Average yields increase with the implementation of automated systems as they allow for easier graze picking and for mushroom sizes to be maximised. Also, consistent stalk lengths are optimised with the introduction of automated stalk cutters. The average yield increase is estimated to range from 3-10%.

CHALLENGES

Significant capital investment is required for growers to invest in any of these automated systems. Although these systems have been installed in farms in Europe and Canada, there is no guarantee that they will be a success on Irish and UK farms that harvest a higher percentage of baby buttons and small closed cup mushrooms. Many of these systems are unable to accommodate flat mushrooms, which need to be placed in punnets upside down. These small factors have a major influence on productivity and the rate of return on investment. Some automated systems cannot be integrated into existing units, meaning a new farm would need to be constructed, which is an enormous investment.

Quality and presentation are also important factors to be considered when investing in automated technology. Some of these systems allow for double handling as mushrooms are picked off the crop, placed on the conveyor, and then picked off the conveyor again to be placed in the punnet. This results in mushrooms being bruised and marked. Mushrooms placed in punnets by robots are sometimes not presented as attractively as a harvester might. Robots placing mushrooms into punnets are not able to grade poor quality mushrooms and these mushrooms may end up in high-grade products. This could lead to customer rejections.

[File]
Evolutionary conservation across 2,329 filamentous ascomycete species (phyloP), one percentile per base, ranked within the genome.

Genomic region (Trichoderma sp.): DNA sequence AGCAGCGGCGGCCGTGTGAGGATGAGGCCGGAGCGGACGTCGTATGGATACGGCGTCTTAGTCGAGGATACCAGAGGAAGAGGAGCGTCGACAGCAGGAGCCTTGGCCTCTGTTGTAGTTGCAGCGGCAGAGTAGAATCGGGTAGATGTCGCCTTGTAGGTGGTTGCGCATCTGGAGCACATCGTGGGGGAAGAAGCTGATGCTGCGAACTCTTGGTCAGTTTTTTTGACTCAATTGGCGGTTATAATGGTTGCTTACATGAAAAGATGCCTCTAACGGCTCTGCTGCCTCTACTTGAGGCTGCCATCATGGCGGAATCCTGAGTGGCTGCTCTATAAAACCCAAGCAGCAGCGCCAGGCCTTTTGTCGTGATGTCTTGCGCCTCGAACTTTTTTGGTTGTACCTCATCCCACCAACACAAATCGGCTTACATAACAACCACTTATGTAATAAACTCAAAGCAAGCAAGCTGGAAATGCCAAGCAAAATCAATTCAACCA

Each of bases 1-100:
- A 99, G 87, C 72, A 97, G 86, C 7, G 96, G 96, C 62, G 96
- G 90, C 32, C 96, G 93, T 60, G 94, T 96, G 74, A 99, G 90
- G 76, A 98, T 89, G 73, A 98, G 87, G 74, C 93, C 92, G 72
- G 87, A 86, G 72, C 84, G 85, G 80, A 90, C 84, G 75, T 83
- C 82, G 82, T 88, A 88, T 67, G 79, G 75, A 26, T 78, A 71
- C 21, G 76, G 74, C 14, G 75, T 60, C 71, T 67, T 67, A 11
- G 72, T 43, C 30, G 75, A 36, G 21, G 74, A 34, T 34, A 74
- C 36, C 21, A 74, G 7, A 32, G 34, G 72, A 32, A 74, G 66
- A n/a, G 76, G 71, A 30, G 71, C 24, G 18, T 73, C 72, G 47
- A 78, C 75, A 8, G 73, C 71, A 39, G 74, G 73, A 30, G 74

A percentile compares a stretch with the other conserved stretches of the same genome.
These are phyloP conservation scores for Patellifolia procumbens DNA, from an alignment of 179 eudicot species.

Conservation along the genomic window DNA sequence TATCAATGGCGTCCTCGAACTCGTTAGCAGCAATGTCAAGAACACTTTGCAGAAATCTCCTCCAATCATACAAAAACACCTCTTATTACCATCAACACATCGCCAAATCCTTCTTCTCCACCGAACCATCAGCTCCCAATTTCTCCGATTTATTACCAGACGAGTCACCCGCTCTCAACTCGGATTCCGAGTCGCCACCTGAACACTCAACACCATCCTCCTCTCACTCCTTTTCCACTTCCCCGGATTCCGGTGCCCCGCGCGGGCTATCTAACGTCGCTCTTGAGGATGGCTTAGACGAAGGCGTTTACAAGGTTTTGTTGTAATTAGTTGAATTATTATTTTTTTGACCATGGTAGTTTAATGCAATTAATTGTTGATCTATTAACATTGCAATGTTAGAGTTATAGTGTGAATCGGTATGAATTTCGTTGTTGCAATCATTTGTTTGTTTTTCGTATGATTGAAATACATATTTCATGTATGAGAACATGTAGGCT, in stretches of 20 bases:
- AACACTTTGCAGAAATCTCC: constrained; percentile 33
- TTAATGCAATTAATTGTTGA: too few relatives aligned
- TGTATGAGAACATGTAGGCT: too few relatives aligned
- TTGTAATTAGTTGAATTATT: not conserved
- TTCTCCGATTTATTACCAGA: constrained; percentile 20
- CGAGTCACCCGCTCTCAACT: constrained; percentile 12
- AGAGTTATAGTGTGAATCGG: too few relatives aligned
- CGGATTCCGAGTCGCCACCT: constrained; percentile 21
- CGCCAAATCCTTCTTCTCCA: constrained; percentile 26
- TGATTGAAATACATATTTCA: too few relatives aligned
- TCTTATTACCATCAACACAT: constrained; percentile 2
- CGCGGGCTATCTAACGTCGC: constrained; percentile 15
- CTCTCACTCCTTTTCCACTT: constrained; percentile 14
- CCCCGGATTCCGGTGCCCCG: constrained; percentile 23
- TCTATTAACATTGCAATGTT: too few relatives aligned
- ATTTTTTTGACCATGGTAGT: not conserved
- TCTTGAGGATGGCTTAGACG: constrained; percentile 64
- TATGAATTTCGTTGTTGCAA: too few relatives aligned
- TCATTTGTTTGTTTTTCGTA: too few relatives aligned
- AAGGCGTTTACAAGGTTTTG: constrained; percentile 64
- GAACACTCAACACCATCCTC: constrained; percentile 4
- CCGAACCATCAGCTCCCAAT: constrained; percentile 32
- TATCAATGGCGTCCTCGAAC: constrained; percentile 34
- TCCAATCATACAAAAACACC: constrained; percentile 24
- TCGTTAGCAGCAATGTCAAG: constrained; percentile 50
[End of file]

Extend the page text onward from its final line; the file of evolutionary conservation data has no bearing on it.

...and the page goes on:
CONCLUSION

The rate of investment in automated technologies is accelerating due to the shrinking labour market. To allow growers to invest in such technologies, access to grant aid is essential. Trialling a system on a small scale is recommended to assess the functionality and performance. The introduction of mushroom robotic harvesting in the future must also be taken into account before making a substantial investment. Many companies are actively working to develop a robot that will harvest mushrooms, but not all semi-automated systems are designed with robotic harvesting in mind.

Donal Gernon is a Specialist Mushroom Advisor with Teagasc. Donal provides technical assistance to all mushroom growers in Ireland and keeps growers updated on new mushroom picking technologies.